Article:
At the end of the show, the merch table was surrounded by a large mass of fans while Moore signed records. I was lucky enough to get my hands on one of the last albums and exchanged a few words with Moore about the rise of extremist right wing groups and the need for organized actions, offering him one of my ‘FCK NZS’ stickers. “Yeah I’ll take that!” he responded, “I’ve seen the t-shirts around!” I would be lying if I said I’m not hoping he puts it on one of his guitars. I left the venue that night sonically satisfied, feeling an after-buzz that stuck with me for several days – a free-love takeover, indeed.

– Review by Nadège Radioskid

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Concert Review: POP Montreal @ the MAC

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Despite booking huge, internationally recognized artists and having the capability to appeal to those unfamiliar with the city, Pop Montreal reads more as the fall version of Suoni Per Il Popolo than anything else, holding the spirit of the city it inhabits above all else. The Plateau and Mile End are filled with a particular energy this week, with daily passes allowing for young folks to bounce around to various venues and enjoy a multitude of events in a very free spirited way. On my first night I was actually drawn downtown to the Musée d’art contemporain de Montréal to experience three local projects with an ear for droning soundscapes. The ominous room set the perfect tone for the evening as concertgoers were met with high ceilings and black walls to complement the enveloping sets that took place over the course of the night.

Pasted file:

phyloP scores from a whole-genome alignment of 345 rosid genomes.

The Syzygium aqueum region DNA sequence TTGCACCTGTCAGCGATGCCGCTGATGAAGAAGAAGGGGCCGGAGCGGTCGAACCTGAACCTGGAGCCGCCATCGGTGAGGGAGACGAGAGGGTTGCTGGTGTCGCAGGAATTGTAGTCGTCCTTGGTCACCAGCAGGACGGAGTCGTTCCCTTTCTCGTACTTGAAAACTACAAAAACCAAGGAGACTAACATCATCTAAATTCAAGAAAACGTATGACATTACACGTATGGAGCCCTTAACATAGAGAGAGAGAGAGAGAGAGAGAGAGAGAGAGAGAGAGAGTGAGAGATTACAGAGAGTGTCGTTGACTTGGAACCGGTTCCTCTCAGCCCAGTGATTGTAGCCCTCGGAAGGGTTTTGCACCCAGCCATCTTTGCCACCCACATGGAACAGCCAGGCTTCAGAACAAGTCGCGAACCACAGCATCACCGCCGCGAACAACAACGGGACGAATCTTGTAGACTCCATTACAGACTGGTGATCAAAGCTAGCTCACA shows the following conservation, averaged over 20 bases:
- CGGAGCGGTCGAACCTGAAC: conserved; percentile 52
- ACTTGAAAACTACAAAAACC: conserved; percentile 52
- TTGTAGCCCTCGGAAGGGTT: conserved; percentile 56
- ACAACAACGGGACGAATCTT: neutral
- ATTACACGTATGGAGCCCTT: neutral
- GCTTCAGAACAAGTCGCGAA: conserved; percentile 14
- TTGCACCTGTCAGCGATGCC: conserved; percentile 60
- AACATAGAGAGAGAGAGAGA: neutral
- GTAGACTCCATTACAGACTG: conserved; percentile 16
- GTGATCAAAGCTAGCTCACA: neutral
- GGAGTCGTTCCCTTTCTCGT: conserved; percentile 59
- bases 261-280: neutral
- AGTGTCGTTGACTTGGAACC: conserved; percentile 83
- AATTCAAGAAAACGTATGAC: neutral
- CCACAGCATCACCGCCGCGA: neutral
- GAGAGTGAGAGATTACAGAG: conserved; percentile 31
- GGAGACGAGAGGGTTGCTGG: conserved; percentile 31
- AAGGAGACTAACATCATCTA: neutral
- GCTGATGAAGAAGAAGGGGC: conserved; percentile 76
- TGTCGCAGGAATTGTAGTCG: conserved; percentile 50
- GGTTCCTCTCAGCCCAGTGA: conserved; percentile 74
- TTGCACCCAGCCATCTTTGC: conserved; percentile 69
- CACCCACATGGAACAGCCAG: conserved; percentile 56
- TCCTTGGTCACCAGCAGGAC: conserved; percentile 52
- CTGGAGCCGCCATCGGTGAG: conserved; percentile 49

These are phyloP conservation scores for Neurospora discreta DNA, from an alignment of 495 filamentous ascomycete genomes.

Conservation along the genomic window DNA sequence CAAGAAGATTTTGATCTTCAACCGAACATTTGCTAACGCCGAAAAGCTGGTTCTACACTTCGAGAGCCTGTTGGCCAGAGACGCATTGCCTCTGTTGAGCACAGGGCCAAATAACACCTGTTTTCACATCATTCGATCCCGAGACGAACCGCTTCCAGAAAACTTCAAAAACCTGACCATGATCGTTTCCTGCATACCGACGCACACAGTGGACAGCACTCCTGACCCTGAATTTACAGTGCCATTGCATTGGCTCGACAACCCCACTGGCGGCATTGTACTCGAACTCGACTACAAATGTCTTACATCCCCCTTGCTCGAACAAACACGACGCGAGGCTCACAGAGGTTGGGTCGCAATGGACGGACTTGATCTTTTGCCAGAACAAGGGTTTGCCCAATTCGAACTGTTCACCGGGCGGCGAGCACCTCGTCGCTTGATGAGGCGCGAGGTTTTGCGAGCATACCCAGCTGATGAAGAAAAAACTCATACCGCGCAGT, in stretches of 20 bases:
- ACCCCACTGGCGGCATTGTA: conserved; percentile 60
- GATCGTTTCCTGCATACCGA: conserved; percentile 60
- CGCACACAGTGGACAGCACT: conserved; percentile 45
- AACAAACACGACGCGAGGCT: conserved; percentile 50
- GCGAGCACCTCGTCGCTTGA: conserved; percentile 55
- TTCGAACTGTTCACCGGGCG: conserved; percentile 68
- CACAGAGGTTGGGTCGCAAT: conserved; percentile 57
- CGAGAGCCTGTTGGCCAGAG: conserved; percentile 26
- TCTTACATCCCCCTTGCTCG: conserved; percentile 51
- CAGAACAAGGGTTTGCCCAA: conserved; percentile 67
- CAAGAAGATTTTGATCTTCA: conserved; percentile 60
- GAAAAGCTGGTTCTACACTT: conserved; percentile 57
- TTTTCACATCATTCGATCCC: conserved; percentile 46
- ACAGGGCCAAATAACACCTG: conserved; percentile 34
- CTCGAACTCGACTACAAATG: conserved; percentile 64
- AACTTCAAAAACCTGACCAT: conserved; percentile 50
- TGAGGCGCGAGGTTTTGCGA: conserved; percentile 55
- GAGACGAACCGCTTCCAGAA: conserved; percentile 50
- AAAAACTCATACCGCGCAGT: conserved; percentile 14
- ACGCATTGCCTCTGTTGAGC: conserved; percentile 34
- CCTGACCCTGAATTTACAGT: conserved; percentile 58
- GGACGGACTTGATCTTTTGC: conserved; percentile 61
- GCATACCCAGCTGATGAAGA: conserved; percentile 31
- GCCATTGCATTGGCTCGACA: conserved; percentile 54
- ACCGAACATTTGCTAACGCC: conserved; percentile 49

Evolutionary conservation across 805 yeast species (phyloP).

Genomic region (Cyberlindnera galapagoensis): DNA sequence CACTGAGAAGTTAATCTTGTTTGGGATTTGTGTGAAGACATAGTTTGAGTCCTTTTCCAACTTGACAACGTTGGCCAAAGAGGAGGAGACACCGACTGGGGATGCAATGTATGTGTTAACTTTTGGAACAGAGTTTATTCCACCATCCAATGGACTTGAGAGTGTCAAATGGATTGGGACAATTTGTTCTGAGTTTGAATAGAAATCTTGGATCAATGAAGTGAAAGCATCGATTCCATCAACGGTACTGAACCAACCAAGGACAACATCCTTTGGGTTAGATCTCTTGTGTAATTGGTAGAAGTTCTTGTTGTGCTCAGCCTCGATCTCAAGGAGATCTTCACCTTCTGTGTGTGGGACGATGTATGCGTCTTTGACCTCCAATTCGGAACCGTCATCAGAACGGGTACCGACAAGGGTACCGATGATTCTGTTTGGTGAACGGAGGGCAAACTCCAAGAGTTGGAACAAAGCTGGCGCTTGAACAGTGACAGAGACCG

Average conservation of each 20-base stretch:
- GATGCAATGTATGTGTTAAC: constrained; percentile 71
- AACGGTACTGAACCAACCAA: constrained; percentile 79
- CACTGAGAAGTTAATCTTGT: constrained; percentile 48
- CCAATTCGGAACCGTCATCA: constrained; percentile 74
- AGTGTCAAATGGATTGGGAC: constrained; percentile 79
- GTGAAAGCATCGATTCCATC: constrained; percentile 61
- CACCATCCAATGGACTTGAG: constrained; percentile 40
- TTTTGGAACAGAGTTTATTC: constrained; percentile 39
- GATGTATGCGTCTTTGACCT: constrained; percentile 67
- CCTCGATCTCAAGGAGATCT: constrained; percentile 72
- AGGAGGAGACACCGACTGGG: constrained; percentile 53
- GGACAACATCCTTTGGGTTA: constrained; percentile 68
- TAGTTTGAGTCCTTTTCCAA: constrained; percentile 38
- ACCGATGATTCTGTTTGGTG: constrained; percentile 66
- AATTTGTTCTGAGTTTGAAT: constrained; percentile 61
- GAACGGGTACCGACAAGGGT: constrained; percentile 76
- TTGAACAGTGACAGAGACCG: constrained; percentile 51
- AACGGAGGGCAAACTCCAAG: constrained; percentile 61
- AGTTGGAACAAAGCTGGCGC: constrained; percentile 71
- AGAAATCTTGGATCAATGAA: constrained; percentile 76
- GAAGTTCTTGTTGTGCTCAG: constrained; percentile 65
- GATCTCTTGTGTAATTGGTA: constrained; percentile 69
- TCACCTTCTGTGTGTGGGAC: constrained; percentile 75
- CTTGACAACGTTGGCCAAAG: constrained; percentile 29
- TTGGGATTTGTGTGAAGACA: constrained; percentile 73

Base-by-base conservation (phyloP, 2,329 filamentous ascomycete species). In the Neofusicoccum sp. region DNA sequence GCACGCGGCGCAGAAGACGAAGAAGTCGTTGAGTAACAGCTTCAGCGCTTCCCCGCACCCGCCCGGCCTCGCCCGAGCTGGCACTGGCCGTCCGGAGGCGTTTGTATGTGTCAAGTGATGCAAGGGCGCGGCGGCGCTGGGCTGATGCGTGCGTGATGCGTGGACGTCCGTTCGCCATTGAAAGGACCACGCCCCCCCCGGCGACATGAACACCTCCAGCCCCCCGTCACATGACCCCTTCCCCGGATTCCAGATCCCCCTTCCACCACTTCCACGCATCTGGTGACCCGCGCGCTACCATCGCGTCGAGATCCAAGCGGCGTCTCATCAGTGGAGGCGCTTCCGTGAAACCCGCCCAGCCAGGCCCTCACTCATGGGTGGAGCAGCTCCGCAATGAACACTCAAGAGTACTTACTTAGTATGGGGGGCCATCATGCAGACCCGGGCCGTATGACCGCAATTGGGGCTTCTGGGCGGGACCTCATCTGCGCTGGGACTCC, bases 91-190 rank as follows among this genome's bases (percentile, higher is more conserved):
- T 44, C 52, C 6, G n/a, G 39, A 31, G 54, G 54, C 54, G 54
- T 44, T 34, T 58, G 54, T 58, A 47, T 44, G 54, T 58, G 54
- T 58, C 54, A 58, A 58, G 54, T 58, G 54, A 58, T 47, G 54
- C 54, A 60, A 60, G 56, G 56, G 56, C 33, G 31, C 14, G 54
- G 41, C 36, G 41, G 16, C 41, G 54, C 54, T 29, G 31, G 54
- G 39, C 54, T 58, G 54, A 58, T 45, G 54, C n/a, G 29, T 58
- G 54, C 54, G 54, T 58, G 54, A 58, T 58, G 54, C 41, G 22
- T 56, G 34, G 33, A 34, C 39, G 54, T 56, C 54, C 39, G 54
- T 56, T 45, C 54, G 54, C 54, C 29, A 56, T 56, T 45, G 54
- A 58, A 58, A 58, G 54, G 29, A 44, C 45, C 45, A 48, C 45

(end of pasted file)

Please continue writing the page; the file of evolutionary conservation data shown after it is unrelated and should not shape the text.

This show really did wonders for me, here are my thoughts on each set:

                                                                      Automatisme
The throbbing drones that began William Jourdain’s performance never really left his sound pallet, resulting in a sort of industrial lens that encompassed each stylistic change throughout the set. By stretching songs on for periods of seven to ten minutes Jourdain certainly paid respect to the Constellation Records Ideology, but his ability to touch upon dance-able grooves amidst more abrasive material stood as a relatively unique quality. Blissful electronic melodies could occasionally be heard over the dramatic background with textural shifts evolving into moments of dense, wobbling beats. These songs may serve as an indicator of the direction of dance music in the future. Moments to encourage both head bobbing and critical thought filled the experience resulting in a capability to appeal to a wide audience without sacrificing musicality.

                                                                       Jessica Moss